In my new novel, The Lost Sisterhood, the classical liberal subtext is everywhere apparent. The action alternates between contemporary England and North Africa and the Bronze Age Mediterranean world of Myrina, the legendary first queen of the Amazons. Our modern-day male hero is explicitly libertarian, and the lost sisters of my title are not lost at all. Freedom fighters that they are, the Amazons have simply chosen to live outside established society. I had much fun creating scenes where the ancient world foreshadows modern life—that is, life within the impudent, groping embrace of the state—and it is my hope that readers will feel a twinge of outrage at situations such as this one, in which Myrina returns to her companions with five hard-won copper tokens in order to pay the fee for staying overnight at the harbor in Crete:
"Wait!" she cried, striding down the gangplank to the outer dock where the boat was moored. "How many copper tokens to stay the night?"
"That depends," said the man. "What do you have?"
Myrina opened her fist and showed him.
"Ah," he said. "Let's say two, then. Plus two for tomorrow."
"What?" Kyme stepped forward, her face still flushed from the argument Myrina had missed. "Can we not pay those in the morning?"
The fee collector shook his head. "Then you must leave at sunrise. But you won't be able to. Not the way that north wind is blowing."
Welcome to income-based taxation and installment payments.
Historical novels—especially bestsellers—are also more likely to appeal to filmmakers, which opens up the possibility of a whole new audience for one's ideas and themes. Traditionally, the theme of liberty has primarily found its way to the silver screen via dystopian narratives set in the future (such as the graphic novel V for Vendetta), but I suspect that is primarily due to the scarcity of libertarians in the field of historical fiction. It's true that it's just as likely that the libertarian ideas might not make the transition to screenplay in perfect condition, but at least the hype surrounding a film release will draw new readers back to the original book (as happened, for instance, with Jim Harrison's Legends of the Fall, an anti-war, anti-Prohibition novella after it was made into a 1994 movie starring Brad Pitt).
So historical fiction is one of the best avenues through which a freedom-friendly novelist can reach a wide and varied audience.
A novel is not a philosophical or economic argument, of course, and I don't write fiction to convince people that, say, the minimum wage hurts the poorest, lowest-skilled workers (which it does) or that airline deregulation was a good idea (which it was). A novel is, hopefully, the starting point of a conversation, one in which the author engages readers and asks that they see things from a different point of view than they might otherwise. The author creates an alternative world in which the readers invest their time and their emotions. The payoff is not conversion to an ideological position but a heightened awareness of different possibilities, often via an empathetic, visceral reaction to injustice.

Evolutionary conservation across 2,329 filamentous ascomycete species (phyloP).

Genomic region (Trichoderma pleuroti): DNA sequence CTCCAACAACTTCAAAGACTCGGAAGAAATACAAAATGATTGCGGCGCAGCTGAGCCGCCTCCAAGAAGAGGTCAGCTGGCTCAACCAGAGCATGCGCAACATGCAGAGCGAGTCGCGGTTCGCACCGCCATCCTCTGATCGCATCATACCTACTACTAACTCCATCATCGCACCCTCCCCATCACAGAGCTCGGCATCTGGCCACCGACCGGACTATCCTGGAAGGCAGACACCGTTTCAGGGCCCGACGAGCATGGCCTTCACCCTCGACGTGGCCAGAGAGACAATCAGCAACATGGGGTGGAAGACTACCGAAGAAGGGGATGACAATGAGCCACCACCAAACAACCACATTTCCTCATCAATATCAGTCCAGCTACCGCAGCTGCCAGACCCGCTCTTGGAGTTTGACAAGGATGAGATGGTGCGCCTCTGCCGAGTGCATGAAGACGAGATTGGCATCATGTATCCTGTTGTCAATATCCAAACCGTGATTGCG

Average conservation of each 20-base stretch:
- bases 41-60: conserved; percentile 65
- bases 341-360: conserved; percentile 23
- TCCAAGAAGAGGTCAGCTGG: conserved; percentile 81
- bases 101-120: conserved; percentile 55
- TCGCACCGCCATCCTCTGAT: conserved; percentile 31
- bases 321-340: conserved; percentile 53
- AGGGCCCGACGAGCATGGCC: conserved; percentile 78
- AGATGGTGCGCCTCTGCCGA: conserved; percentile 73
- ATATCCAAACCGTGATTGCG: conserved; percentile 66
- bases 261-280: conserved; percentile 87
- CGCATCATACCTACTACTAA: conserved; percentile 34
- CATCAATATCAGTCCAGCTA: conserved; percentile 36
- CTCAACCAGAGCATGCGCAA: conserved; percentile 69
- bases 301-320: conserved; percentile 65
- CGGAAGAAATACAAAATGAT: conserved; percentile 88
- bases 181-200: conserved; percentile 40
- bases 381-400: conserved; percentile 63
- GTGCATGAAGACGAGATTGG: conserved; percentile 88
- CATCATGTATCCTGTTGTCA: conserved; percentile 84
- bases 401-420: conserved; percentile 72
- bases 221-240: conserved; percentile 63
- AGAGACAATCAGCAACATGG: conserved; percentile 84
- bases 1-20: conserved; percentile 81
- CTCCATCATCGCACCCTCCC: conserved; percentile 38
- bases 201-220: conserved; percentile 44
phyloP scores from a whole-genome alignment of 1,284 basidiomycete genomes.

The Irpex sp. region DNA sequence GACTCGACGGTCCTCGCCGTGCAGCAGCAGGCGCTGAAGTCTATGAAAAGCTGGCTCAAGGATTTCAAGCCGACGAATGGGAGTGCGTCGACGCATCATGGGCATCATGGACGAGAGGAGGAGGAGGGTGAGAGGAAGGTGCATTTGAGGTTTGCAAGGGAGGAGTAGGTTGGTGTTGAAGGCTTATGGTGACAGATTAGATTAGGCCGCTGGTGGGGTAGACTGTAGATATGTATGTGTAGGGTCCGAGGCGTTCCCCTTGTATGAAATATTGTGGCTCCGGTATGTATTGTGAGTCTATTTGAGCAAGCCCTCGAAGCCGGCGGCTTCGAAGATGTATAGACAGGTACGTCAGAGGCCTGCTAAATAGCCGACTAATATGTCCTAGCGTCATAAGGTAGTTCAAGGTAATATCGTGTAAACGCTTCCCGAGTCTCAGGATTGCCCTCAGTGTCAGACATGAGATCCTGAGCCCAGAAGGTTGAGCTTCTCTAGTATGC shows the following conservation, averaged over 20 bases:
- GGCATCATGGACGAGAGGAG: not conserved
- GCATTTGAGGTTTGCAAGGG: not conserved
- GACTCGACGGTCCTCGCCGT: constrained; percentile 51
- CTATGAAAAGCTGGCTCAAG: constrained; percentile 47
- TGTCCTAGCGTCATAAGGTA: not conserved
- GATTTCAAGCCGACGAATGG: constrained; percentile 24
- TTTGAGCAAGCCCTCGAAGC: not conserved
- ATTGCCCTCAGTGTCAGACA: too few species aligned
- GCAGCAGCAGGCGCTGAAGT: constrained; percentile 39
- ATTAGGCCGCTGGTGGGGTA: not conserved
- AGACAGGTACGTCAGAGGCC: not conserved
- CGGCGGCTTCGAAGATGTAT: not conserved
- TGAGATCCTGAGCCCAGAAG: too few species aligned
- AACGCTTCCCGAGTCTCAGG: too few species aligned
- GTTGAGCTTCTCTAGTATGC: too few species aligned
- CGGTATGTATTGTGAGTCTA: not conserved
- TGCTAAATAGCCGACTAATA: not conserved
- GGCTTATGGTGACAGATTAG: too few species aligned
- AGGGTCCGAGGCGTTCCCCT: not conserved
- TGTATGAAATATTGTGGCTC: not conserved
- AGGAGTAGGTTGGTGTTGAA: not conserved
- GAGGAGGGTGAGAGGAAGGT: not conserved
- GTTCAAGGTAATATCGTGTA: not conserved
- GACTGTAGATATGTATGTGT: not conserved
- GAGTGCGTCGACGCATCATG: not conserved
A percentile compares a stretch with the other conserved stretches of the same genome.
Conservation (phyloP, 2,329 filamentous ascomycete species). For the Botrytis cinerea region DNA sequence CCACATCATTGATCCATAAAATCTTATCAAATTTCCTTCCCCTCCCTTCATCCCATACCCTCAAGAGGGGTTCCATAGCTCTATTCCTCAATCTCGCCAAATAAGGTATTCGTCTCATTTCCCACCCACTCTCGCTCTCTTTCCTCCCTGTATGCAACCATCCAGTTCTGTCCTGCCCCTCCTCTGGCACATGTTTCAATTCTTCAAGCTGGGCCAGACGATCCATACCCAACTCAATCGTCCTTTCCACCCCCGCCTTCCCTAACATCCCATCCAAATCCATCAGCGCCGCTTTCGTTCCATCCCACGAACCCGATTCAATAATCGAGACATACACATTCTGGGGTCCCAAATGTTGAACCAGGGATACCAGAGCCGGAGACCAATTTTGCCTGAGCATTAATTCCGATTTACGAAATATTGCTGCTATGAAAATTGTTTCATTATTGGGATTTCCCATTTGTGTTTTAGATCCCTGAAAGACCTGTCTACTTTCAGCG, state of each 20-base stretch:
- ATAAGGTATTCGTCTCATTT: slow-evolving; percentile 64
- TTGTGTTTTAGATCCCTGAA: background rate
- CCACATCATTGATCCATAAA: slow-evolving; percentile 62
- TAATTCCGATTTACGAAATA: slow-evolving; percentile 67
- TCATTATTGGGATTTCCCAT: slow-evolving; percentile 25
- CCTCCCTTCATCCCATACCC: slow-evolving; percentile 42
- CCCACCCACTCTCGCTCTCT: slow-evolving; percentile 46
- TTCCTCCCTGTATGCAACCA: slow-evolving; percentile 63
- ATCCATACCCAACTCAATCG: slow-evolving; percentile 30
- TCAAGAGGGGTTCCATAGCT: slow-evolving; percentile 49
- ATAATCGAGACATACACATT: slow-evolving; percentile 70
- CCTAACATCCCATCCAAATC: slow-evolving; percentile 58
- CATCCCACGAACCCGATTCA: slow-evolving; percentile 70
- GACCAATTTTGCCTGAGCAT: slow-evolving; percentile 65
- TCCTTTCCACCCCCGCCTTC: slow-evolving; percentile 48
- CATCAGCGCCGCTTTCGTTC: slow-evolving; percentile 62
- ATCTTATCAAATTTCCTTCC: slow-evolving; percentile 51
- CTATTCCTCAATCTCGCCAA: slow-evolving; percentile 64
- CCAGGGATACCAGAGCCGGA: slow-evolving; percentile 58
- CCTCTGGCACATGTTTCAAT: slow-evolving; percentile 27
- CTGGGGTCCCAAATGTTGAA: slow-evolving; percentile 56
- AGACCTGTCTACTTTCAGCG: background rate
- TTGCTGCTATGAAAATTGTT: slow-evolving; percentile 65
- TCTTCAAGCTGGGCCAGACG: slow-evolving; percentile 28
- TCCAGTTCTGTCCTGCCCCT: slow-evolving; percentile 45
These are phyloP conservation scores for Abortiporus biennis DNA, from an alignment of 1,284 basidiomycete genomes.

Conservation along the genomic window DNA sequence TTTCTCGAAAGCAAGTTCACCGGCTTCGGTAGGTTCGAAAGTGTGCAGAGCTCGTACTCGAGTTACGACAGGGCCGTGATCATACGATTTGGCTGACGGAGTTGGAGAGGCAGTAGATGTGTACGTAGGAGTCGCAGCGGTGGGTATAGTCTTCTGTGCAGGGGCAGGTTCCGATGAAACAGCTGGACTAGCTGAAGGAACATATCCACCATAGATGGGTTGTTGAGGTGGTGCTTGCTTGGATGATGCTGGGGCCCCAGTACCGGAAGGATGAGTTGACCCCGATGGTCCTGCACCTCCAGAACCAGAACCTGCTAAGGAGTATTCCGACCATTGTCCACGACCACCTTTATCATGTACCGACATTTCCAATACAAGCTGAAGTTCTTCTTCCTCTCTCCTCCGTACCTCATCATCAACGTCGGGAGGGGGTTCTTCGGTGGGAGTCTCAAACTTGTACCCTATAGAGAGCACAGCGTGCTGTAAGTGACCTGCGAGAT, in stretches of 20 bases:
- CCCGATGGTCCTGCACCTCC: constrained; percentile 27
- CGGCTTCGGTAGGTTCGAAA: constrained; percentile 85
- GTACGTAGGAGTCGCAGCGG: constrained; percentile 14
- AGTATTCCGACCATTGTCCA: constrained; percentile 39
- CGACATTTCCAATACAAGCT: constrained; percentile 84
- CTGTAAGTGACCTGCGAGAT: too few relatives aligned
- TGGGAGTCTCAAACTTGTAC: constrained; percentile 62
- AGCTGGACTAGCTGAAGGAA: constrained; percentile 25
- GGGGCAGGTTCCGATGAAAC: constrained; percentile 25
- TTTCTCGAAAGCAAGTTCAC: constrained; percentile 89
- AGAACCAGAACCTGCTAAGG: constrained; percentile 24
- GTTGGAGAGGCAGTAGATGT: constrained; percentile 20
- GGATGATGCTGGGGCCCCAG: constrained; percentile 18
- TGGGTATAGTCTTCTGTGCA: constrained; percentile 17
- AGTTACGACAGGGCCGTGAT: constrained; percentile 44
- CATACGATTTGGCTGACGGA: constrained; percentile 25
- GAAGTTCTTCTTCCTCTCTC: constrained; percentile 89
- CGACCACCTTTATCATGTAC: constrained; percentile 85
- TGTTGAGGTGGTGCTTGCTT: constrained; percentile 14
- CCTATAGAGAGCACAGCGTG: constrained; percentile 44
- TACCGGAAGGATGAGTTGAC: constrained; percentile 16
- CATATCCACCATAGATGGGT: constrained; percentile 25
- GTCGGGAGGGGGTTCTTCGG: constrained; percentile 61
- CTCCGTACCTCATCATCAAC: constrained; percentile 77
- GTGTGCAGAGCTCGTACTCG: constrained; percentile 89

There's no question that economic arguments, philosophical treatises, and policy papers have changed the world in direct (and often disastrous) ways. But it's equally true that popular fiction has a huge role to play in not simply illustrating what a freer world might look like but to explore some of its possibilities, contradictions, and challenges to living, breathing human beings. Above all, imagined characters have the license to shock and provoke the reader without turning them off the book itself. Who, we might well wonder, is speaking the following passage toward the end of The Lost Sisterhood—an 82-year-old modern-day Amazon named Otrera or Anne Fortier?
"If you want to survive—especially in this age of cradle-to-grave surveillance—you have to be analog. Don't tell me you're unaware of the fact that your own government is tracking digital communication with impunity?…Never mind the approaching apocalypse of which most people never give a second thought, but ask yourself this: Who is more amateurish, more vulnerable—those who rely on machines that need to be plugged in, or logged on, or in some other way connected in order to be more than a useless slab of plastic … or those who have learned to master life without?"
Watch Reason TV's interview with Fortier: